Nora-Fest CD Release Show: A Benefit for Stray Rescue of St. Louis:
w/ The Lion's Daughter, Quaere Verum, Cujo, Alan Smithee, bastard, At War Within, Grand Inquisitor, Path of Might, Shitstorm, Leon Lamont, Sidelined
5 p.m., $10. Fubar, 3108 Locust St, St. Louis, 314-289-9050.
By Daniel Hill
Featuring 25 St. Louis bands covering 25 classic punk tracks — from GG Allin to Joy Division, Fear to Refused — the Nora-Fest compilation album is an excellent way to hear your favorite local bands playing the songs that got you into underground music in the first place. It is also the perfect way to honor Nora, Encapsulated Records' studio mascot, who was tragically hit by a car earlier this year. But more than all of that, it is a fantastic way to support a great cause: 100 percent of all proceeds from the sale of the compilation, as well as door money from this show, will be donated to the Stray Rescue of St. Louis, where Nora herself spent some time before being adopted.
SUNDAY, SEPTEMBER 4
Cree Fest IV
w/ Cree Rider Family Band, Old Capital Square Dance Club, Cara Louise Band, Les Gruff and the Billy Goat, The River Kittens, 4th City Rag, School of Rock
2 p.m., $10. Off Broadway, 3509 Lemp Ave., St. Louis, 314-773-3363.
By Christian Schaeffer
“I wanna be in a family band,” Cree Rider and his wife, Cheryl Wilson, sing on the lead-off track to last fall’s Let the River Rise
. They’ve gotten their wish. Together with their titular Family Band (Jordan Heimburger on guitar, Andy Coco on bass and Russ McCannless on drums), Rider and Wilson have increasingly taken their show on the road to neighboring cities, delivering heartfelt and genteel folk-rock around the Midwest. (To sell the “family band” image even more, Wilson and Rider’s son is often in tow.) Rider’s songwriting has continued to evolve with each album he releases, and he positions himself as both a student and standard-bearer of St. Louis’ alt-country heritage.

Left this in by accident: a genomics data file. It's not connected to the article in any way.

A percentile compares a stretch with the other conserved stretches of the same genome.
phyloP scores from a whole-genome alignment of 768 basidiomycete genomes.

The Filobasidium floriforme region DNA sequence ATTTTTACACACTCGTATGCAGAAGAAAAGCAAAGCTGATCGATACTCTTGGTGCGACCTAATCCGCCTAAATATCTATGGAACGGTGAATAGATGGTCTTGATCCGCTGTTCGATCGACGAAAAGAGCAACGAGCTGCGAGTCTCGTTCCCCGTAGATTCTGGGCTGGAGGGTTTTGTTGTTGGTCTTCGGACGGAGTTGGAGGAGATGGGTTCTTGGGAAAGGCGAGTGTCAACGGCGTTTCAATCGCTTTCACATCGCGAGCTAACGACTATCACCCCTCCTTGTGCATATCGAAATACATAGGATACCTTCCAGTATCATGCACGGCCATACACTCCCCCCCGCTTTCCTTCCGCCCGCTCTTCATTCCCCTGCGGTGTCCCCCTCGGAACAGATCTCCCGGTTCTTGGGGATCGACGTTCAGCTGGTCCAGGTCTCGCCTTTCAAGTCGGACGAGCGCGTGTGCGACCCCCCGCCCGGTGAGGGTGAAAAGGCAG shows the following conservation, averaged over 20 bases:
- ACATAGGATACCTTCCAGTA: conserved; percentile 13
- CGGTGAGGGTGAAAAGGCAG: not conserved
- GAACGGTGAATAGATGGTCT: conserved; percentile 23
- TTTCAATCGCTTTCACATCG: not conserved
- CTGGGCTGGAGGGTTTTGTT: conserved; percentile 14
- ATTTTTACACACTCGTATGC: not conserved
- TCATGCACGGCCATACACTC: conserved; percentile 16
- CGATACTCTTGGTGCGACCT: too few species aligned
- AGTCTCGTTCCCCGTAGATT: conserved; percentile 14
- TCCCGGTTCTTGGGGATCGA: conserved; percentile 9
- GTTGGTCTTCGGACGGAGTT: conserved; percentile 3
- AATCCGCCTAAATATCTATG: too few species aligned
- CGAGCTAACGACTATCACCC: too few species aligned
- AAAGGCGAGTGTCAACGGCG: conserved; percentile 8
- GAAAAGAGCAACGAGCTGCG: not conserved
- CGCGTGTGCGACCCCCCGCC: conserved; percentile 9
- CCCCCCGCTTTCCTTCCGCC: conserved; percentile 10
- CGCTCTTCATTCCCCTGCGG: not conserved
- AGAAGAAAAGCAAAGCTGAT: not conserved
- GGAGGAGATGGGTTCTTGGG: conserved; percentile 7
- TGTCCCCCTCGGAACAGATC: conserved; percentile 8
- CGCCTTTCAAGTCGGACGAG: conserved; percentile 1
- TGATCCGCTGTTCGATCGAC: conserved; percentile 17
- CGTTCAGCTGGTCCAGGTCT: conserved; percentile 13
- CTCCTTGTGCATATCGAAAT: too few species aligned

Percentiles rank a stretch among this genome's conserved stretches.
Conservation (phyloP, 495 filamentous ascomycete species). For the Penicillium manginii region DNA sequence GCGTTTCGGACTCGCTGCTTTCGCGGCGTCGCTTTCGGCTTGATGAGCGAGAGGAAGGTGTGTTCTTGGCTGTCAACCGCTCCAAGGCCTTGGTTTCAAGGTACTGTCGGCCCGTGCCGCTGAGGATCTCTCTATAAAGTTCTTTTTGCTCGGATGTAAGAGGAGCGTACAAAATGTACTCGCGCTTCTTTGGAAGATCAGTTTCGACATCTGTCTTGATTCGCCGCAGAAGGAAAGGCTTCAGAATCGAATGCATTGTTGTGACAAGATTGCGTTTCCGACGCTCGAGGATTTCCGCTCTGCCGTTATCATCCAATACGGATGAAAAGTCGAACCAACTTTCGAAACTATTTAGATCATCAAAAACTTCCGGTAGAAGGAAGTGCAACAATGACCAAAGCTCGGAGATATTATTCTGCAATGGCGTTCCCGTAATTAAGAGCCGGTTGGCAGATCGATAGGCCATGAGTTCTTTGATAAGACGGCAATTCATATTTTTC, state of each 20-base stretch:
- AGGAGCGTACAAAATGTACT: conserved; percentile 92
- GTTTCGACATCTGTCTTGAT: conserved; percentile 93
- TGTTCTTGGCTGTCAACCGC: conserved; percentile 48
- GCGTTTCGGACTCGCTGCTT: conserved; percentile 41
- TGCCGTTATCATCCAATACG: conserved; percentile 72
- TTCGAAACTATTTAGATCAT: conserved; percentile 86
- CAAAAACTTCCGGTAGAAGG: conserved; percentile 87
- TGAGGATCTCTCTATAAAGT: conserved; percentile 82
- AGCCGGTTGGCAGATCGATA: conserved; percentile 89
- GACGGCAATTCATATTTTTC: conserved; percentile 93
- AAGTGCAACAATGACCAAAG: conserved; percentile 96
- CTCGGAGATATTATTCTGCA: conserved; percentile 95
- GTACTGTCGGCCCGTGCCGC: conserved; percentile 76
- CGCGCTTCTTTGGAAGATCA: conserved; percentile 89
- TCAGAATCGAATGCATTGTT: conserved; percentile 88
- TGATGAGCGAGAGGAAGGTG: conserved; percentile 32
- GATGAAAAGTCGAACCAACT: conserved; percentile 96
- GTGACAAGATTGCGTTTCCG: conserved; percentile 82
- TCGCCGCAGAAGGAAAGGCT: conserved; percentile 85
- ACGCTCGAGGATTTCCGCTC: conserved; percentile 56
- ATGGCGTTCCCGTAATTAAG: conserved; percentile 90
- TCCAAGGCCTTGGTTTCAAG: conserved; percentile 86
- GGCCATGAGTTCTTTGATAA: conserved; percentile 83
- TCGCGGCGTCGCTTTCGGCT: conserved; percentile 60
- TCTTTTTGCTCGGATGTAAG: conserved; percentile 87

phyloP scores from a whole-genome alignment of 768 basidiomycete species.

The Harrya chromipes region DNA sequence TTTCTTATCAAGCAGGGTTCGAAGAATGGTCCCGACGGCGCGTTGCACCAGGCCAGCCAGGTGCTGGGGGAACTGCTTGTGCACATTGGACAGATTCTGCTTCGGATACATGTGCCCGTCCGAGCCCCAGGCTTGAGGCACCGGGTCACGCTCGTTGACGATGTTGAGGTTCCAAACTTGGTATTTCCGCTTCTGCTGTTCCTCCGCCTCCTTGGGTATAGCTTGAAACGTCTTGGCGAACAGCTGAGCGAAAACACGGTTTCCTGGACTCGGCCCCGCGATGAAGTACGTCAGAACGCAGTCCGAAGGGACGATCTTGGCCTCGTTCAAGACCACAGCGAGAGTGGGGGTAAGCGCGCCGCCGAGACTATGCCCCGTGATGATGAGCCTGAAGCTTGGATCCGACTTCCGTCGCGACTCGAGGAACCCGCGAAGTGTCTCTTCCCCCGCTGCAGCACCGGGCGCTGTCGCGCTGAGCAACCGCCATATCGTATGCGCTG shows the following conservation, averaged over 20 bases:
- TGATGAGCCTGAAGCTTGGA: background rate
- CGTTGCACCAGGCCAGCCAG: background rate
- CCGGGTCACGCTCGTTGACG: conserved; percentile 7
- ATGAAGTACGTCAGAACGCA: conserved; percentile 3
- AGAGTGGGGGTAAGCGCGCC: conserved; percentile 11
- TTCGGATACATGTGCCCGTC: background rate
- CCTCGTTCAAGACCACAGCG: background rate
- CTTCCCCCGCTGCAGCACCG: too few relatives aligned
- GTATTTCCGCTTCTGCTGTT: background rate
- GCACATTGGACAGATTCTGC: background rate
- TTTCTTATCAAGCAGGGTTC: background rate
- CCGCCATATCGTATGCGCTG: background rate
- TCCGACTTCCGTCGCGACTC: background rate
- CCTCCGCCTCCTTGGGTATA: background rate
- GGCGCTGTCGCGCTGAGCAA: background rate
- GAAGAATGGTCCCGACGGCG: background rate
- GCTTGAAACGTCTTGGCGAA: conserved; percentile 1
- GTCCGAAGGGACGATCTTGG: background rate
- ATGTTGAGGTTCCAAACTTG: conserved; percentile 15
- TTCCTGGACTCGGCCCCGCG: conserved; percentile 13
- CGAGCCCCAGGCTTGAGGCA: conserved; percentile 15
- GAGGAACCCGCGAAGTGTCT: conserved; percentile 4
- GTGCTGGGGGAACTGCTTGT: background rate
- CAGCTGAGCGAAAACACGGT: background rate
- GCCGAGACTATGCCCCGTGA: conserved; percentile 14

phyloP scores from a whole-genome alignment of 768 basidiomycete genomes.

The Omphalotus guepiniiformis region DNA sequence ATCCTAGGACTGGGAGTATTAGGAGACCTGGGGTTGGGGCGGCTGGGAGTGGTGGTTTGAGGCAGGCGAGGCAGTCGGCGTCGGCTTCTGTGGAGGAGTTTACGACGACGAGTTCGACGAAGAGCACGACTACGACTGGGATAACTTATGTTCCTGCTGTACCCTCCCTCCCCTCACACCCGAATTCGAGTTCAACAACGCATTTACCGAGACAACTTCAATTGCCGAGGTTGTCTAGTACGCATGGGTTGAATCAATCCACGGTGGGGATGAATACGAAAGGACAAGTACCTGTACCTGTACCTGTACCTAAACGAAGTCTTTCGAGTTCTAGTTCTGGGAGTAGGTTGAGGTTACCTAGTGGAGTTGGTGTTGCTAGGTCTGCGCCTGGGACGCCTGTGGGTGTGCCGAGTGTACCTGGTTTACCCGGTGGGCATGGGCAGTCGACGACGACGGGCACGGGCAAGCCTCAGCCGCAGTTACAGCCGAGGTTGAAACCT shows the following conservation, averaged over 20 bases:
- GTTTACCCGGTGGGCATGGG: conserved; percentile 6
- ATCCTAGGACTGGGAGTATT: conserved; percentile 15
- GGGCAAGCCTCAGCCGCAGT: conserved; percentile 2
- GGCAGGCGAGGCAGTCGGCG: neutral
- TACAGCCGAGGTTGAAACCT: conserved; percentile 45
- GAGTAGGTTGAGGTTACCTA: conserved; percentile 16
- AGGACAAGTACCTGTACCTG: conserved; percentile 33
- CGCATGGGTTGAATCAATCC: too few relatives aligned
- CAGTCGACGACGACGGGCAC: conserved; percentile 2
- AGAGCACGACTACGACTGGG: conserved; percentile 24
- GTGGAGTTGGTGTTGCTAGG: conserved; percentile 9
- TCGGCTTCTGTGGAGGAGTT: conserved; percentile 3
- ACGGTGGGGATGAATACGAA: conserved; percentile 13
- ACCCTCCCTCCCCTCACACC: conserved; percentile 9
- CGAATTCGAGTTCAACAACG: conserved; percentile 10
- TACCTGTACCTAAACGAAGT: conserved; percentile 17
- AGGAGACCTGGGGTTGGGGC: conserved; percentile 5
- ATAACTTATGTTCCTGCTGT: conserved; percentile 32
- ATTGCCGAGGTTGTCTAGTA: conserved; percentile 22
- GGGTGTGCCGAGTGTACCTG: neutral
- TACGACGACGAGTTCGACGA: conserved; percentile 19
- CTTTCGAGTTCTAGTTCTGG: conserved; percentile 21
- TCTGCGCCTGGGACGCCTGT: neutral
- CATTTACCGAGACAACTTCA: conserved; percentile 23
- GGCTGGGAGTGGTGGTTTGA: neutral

MONDAY, SEPTEMBER 5
Car Seat Headrest
8 p.m., $15-$17. The Ready Room, 4195 Manchester Ave, St. Louis, 314-833-3929.
By Roy Kasten
It only took thirteen albums, but Car Seat Headrest has finally broken out of the DIY underground. With their Matador Records debut Teen Denial
, Will Toledo and his gang of pop-addicted punks sharpened everything about the Seattle-based songwriter's smart-ass slacker attack. He still sounds like Jonathan Richman (had Richman grown up listening to the Pixies) and he still groks everything and anything – stabbing horns, avalanching guitars, metronomic cowbells, pretty acoustic guitars, prettier synths – to celebrate post-teenage malaise and dreams. Inspirational line: "If we learn how to live like this maybe we can learn to start again."